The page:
So I’m going to round out this tome with the subject that started it all:  MUSIC.  Yes, music is the glue of the ’90’s kids world.  Because we, like the generations before us, but unfortunately not the generation after us, were blessed to grow up with great music.  We started life Like a Virgin with Madonna, and by the time we were growing into our own muscial tastes we had a spectrum to choose from.  Guns N Roses was the band of 1990/1991 (and anyone who doesn’t love Appetite for Destruction, I can no longer talk to) but my first real love was actually hip hop.  I know, I know, the past 12 years of my life have been dedicated, almost exclusively, to rock of all kinds, but I was a street little 10 year old and I loved Dr. Dre’s The Chronic and Snoop Dogg’s Doggystyle (of course, I was too young to know what either of those titles meant).  Plus, we had the whole, T.V. music tie in on one of my favorite episodes of 90210, when Brenda, David and Donna go to a hotel and meet Color Me Badd.  Oh yes, it still gives me shivers.  I always laugh when I think of the fact that I was 10 and singing ‘I wanna sex you up’ at the top of my lungs.  And, of course, let’s not leave out Boyz II Men (abcbbd) and the Motownphilly.  But the end of my hip hop road came along with a blonde guy from seattle named Kurt Cobain.  Yes, we ’90’s kids not only saw the birth of hip hop, we also saw the birth (and death) of grunge.  We were the grunge kids, dancing in the mosh pit, coming as we were, we smelled like teen spirit.  But only for a few years, before we were crushed by Kurt’s death.  I still remember that day as one of the worst of my life.  It was the first celebrity death I ever cried at (the only other was Joey Ramone).  But Kurt brought out the whole seattle scene.  I mean, Jane’s Addiction, Pearl Jam, Soundgarden, it was just a great time for music.  And even the poppy crap was still good.  Smashmouth, Blink 182 (the early stuff), Sugar Ray, I mean, who didn’t just want to fly in 1998.  Plus, we had Sublime, Weezer, No Doubt (circa Tragic Kingdom), Bush (god I loved Gavin Rosdale), the Sneaker Pimps, Porno for Pyros, it was just a great time for music.  The likes of which can only be compared to the late 60s/early 70s.  And because we weren’t involved in anything like Vietnam, our music of the ’90s was about society and how messed up it was/is.  We didn’t have to protest a stupid war back then, so we could focus on ourselves, on our problems.

And that is why being a ’90s kid is the best thing ever. 

Peace, love, and Yo homes smell you later, I’m off to sit on my throne as the prince of bel-air,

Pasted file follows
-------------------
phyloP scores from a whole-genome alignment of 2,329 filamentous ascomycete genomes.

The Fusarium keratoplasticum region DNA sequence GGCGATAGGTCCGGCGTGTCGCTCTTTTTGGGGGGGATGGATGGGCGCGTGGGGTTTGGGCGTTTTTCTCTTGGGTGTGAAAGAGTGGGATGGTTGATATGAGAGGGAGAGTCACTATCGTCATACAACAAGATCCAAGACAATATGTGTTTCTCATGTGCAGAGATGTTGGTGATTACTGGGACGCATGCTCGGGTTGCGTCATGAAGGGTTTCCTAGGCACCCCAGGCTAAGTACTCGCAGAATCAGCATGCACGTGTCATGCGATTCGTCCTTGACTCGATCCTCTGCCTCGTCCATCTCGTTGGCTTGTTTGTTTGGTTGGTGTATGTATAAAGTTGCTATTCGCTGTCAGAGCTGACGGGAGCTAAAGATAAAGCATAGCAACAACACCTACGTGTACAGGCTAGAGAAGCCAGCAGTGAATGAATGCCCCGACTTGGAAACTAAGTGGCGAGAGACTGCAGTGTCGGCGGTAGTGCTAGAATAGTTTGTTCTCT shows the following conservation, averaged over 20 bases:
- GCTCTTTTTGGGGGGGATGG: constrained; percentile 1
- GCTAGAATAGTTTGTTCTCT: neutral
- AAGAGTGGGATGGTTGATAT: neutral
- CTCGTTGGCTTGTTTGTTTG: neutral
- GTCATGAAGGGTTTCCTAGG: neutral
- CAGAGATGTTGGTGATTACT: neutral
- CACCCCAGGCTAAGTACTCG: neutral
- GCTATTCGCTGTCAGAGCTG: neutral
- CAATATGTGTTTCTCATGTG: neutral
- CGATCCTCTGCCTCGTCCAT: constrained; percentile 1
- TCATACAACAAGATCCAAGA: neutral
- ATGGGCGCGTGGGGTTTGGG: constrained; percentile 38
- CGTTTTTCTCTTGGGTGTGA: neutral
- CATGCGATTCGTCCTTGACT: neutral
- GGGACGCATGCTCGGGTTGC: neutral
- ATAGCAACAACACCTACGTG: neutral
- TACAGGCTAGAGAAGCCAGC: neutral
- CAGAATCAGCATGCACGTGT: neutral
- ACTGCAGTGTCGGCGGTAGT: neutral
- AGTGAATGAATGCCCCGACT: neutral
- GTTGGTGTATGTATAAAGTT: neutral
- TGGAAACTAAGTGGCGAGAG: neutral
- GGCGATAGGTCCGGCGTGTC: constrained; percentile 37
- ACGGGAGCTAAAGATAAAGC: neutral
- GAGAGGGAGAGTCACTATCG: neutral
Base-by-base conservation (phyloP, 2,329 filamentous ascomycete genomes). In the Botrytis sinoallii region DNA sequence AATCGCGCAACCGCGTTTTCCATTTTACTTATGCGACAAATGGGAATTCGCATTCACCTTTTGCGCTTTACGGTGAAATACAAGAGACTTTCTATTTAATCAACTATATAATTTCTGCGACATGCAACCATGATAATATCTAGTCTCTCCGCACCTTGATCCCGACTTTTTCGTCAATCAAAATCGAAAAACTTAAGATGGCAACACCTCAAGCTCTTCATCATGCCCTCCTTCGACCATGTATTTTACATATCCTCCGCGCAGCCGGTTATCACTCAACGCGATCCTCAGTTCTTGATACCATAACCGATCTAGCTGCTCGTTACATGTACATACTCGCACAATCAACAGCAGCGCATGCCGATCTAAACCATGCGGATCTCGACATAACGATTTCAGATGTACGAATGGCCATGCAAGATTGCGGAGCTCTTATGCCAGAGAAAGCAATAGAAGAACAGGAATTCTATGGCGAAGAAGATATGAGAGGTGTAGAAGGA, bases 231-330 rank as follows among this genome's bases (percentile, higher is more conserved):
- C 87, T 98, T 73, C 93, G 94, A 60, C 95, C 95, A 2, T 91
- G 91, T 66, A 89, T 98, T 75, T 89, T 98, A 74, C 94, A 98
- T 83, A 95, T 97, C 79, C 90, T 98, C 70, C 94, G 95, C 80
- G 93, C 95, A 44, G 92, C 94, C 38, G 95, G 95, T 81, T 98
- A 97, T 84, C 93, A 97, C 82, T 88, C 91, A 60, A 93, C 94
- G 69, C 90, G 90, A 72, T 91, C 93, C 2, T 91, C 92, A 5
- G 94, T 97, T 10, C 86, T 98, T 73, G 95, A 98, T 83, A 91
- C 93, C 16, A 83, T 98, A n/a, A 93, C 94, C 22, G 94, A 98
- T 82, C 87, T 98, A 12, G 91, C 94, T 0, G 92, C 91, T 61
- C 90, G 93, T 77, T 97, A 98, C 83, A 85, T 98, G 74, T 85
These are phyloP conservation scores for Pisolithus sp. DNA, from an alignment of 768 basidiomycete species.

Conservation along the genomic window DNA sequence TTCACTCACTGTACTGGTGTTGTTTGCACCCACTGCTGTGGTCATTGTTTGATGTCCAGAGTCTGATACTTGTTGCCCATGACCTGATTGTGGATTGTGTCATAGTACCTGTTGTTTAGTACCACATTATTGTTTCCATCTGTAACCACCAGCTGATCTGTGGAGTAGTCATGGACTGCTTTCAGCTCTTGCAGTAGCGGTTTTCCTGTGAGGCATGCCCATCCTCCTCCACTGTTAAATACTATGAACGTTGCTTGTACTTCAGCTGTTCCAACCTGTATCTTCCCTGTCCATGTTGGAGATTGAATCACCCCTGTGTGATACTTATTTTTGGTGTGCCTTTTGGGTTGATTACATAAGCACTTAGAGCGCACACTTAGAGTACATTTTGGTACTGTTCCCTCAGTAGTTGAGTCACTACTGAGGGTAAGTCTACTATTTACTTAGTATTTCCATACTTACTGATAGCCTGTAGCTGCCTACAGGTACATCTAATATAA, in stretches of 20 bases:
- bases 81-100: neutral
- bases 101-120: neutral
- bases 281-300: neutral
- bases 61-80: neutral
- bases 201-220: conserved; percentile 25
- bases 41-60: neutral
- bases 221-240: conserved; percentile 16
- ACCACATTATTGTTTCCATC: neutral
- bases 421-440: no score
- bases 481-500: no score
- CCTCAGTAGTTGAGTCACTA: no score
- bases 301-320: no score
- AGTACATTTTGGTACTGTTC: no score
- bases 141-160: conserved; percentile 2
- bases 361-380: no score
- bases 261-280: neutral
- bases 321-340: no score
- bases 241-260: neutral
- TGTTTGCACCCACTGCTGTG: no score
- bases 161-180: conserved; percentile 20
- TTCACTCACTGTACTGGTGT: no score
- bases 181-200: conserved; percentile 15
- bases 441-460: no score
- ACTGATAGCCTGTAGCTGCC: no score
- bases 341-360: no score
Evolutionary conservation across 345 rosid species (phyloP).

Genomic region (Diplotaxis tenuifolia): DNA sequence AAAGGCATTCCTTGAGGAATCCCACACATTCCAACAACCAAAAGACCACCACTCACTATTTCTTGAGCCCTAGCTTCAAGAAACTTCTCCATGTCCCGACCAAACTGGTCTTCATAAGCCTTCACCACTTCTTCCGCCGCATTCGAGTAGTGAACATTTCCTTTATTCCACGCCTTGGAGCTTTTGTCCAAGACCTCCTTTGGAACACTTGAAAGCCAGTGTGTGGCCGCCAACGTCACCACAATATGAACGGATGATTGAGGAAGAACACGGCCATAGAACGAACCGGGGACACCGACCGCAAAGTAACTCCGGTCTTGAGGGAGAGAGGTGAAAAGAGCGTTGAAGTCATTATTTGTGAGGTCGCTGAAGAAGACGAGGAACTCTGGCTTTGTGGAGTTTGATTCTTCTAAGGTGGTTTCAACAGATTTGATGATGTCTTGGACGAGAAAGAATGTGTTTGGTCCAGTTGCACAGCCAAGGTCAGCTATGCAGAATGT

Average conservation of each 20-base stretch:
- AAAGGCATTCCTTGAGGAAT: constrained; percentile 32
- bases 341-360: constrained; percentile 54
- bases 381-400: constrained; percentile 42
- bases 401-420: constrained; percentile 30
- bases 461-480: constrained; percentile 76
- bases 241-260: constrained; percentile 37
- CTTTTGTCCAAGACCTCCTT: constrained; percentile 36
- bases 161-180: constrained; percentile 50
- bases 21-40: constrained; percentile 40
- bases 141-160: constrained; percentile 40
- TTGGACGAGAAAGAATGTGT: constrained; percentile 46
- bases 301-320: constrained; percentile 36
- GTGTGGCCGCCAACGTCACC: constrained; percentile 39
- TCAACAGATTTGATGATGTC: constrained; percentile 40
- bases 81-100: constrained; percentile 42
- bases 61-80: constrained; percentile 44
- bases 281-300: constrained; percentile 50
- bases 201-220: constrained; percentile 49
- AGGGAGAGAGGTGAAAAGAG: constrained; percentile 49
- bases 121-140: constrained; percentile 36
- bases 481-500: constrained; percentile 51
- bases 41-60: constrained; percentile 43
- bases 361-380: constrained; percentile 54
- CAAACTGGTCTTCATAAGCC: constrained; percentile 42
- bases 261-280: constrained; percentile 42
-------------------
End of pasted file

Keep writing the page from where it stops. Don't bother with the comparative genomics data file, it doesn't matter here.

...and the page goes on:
October 29, 2007 Posted by | Books, Hollywood, John Hughes, Movies, Music, Oscars, Quentin Tarantino, Sex and the City, Television | 1 Comment

Ballad of Clarence and Alabama

So a while ago I started the big countdown of my favorite movies, and,
in true Julia fashion, I managed to get sidetracked. So here goes,
this is my third favorite movie of all time, and yes they are in
order. And just in case you forgot, as I often do, number five was
Reality Bites, number four was Say Anything, and number three is True
Romance. So I know I’ve talked about this one before, so again, I’ll
try not to be too repetitive, and this one will be short and sweet
because really the top 2.5 are the real juicy ones that I have lots
and lots to talk about.

Alrighty then, so True Romance, here we go. Like I said before, it’s
the best Tarantino movie there is, specifically for the reason that
it’s directed by Tony Scott (Ridley Scott’s brother). When Tarantino
wrote the original script it was truly Tarantinoesque. It was all
non-linear and Christian Slater died at the end. I mean, I’m sure it
would have worked but not as well…it would have been a completely
different movie. And one that I may or may not have wanted to see.

Now, something that I don’t know that I’ve ever explicitly said
outright is that a great movie is all about great casting. Most
people don’t really realize how much casting really makes a film.
Think of ‘When Harry met Sally’ without Billy Crystal and Meg Ryan.
Now think about it without Bruno Kirby and Carrie Fisher (the
supporting cast). It’s not just about the leads. I mean, let’s learn
something from Girl, Interrupted (a.k.a. the movie Angelina Jolie
stole from Winona Ryder). What good is Scarlett O’Hara without Rhett
Butler, Ashley, Melanie, Mammy, and the rest of them. I mean, the
supporting cast is just as important, if not more so than the leading
men and leading ladies.

This is the genius of movies like the Big Lebowski and True Romance.
Sure, in True Romance the movie rests on the chemistry between
Patricia Arquette and Christian Slater. I mean, without us, the
audience, buying them as a couple, and buying them falling in love as
fast as they do, the whole movie doesn’t work. But
True Romance wouldn’t be nearly as good as it is without the
supporting cast. Just starting with Val Kilmer as Elvis, who we never
really see, he’s always sort of in the background, in the distance, as
Clarence’s conscious. Then, of course, and I promise not to wax too
poetic about him, there’s Gary Oldman as Drexl, the white guy who
thinks he’s a black guy pimp.

Then there’s Dennis Hopper as Clarence’s dad. And Christopher Walken
as the Mafioso who’s after Clarence. The two of them engage in one of
the best tense conversation moments…in a scene of true Tarantino